Similar to the reasons stated above, a team could also be vulnerable shortly after taking the field after from the dressing room (at either half). The USA vs Canada game on Sunday is an example of this. Although Canada dominated the US, the solid US defense kept Canada from scoring and the score was maintained throughout the match.

To be clear, if your team is scored on in the first few minutes of the game (dressing room goal), don’t panic and regroup. If a second goal takes place in the first 20 minutes, the final score line can get out of hand and result in a high scoring rout of your team. See the recent relegation-promotion Bundesliga playoff game between Kiel vs Koln where 3 Koln goals were scored in the first 20 minutes.

Double header in the 18th rule:

Everyone knows how efficient set pieces are (over 33% of goals are scored off of set pieces). Therefore, avoid offensive headers in your penalty area (normally from corner kicks). More specifically, avoid two consecutive (double) headers in your own penalty area as most of the time those will result in a goal for the opponent.

Free Kicks:

Determining the free kick taker:

As stated above, free kicks (set pieces) account for a high percentage of goals. Learning how to defend them starts with knowing who will be the free kick taker. Thus, whenever there are multiple players standing behind the ball trying to deceive the opponent as to who will take the kick, know that whoever placed the ball on the ground and touched it last will be the shooter. Defend accordingly. The other guy is just standing there as a decoy.

Managers/Coaches:

New manager rule:

Managers who take over for a team mid-season usually win their first game no matter how bad the team was doing prior. At the very least, the team won’t lose. Nobody knows what it is but the influx of new ideas and the concept that all positions are “up for grabs” seems to bring out the best out of all players.

We recently experienced this close to home in a LouCity loss against new Atlanta United II boss: Jack Collison. He secured his first win in his first match as the new head coach. After that win, Atlanta United has been unable to win in the 6 matches following the coaching change.

Referees:

Ejection rule:

Hand to the back pocket is always a red card. In pre-VAR times, there were no “if’s” or “but’s”. Once you saw that hand reaching out the back pocket, the player was gone. VAR has changed that a bit in that in some cases, the card could be rescinded. In general, there’s no point in arguing the red card unless it’s for game management purposes. It’s always best to minimize the walk of shame to the dressing rooms.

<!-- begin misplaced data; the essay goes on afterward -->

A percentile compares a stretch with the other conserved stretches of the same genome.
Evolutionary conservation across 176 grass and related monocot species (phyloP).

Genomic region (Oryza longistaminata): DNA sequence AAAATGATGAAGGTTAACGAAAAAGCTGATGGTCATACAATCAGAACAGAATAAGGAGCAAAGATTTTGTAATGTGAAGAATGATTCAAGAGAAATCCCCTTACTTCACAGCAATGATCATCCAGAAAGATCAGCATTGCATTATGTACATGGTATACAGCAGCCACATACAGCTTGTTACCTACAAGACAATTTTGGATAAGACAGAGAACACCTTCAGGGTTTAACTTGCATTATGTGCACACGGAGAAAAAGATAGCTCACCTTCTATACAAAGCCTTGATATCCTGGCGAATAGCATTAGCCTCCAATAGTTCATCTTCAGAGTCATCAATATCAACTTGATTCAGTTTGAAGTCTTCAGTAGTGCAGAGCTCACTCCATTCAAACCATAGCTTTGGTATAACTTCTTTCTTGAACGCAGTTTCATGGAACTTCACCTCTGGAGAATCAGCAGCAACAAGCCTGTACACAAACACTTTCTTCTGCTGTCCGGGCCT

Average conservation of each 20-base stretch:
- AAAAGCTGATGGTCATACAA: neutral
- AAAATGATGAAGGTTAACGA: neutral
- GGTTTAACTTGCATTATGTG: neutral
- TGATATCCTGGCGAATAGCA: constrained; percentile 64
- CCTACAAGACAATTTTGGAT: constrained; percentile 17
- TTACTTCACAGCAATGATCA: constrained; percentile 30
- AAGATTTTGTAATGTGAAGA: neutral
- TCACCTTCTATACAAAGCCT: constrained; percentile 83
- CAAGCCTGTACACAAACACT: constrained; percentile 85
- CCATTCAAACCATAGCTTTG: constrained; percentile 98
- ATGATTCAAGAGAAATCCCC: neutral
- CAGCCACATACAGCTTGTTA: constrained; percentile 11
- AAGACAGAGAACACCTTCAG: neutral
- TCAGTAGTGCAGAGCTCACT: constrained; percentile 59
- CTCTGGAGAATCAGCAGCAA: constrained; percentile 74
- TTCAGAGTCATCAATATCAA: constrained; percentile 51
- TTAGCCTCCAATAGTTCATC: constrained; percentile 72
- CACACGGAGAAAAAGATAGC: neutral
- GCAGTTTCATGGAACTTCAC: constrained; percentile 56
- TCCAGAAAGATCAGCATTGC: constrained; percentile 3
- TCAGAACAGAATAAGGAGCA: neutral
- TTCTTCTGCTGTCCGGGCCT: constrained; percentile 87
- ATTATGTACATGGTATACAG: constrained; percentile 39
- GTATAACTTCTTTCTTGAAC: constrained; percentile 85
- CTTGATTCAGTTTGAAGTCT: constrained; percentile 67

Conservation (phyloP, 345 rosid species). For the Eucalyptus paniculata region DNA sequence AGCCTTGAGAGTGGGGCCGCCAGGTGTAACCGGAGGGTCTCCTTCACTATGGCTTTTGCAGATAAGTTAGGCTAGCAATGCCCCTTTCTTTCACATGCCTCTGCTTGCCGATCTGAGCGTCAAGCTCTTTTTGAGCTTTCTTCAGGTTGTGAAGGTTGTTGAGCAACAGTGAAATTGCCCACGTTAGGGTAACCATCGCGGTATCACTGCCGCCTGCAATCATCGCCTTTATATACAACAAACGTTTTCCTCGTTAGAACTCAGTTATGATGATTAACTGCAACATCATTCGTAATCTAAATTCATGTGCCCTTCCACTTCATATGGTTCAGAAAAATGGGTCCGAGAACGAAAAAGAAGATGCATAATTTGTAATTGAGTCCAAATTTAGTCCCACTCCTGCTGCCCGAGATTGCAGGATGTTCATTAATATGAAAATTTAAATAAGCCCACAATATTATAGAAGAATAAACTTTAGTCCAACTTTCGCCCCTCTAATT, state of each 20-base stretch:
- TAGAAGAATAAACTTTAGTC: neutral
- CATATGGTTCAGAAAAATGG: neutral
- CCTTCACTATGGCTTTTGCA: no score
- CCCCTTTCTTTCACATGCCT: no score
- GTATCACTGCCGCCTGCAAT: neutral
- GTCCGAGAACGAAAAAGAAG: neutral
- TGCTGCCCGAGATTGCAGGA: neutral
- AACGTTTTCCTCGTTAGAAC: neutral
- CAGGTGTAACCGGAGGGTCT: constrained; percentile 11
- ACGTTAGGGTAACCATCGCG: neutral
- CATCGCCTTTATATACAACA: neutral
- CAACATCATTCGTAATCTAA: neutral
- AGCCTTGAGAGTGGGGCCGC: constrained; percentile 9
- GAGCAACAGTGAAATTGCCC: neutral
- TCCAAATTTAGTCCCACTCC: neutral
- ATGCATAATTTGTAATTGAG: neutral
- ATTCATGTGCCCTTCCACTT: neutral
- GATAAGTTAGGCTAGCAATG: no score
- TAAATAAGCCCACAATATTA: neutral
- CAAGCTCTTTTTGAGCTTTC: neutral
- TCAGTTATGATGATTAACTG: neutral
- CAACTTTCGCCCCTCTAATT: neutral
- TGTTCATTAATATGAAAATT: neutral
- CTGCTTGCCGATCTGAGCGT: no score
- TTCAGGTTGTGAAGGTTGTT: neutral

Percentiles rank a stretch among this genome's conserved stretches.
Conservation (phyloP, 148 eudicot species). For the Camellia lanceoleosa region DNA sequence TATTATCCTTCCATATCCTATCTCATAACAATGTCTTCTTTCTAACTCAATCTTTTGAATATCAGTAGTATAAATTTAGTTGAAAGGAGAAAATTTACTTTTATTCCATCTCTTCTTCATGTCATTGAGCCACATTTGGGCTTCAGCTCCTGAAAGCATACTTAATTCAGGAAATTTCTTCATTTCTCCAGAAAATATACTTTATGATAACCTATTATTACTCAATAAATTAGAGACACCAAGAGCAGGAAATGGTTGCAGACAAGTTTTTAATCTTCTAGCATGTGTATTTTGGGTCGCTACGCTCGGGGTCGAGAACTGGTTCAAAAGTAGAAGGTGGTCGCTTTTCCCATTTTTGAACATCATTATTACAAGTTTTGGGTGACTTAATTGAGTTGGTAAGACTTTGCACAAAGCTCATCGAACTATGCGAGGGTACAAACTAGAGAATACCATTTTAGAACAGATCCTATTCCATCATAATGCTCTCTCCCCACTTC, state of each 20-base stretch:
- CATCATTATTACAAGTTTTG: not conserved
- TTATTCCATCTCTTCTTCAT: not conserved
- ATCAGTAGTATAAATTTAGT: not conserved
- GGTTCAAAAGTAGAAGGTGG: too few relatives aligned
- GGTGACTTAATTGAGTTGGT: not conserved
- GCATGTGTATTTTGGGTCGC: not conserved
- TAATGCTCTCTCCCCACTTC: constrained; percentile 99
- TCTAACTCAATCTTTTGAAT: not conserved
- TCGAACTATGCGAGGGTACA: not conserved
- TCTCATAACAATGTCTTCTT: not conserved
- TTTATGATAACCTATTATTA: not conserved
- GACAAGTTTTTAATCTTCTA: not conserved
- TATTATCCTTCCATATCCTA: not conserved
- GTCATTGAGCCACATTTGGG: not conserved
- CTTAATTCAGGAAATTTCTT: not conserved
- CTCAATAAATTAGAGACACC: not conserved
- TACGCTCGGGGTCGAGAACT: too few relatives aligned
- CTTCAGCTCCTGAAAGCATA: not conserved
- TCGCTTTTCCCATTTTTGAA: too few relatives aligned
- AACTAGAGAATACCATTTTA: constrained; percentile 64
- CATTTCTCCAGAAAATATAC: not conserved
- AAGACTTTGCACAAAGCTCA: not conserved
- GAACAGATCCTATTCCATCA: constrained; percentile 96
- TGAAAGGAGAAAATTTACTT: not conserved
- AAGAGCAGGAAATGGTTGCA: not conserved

50/50 ball out of bounds rule:

After a 50/50 challenge and when the ball ends up out of bounds (especially in the referees quadrant), make it a habit to fetch the ball immediately. Having refereed games for over 20 years, I will tell you that referees, in the absence of a clear angle to grant the next possession will ‘often’ use the honor system and err on the side of whoever fetches the ball first. Weird but true.

Penalty Kicks:

Whenever a referee calls a PK in favor of team A in the first half, there a very high probability that he will try to compensate and call another one for team B in the second half provided the game is close. It’s human nature and referees are compassionate at times.

There are plenty more rules so this publication will continue to be amended forever...I should be charging for sharing this information. In summary, while it’s good to educate our kids (and ourselves) first on the 17 laws of the game; it’s just as good for us to know the unwritten ones whether you pass them on or not. No coach will ever teach you these unwritten rules. The game itself will teach them to you (and your kids) and sometimes in the cruelest of ways. One thing for sure, the sooner you learn them, the better prepared you will be and the narrower the football knowledge gap will be between us and the rest of the world. For more useful information, continue following us. #theGomezway

BTW, the next Chumchat season is around the corner, the guests have been busy making some football adjustments. For now, I’ll leave you with one of the latest episodes where one of current USMNT left-back starter talks about a multitude of things. He had a solid game against Canada. Get to know Sam Vines a little more. Hope you enjoy it.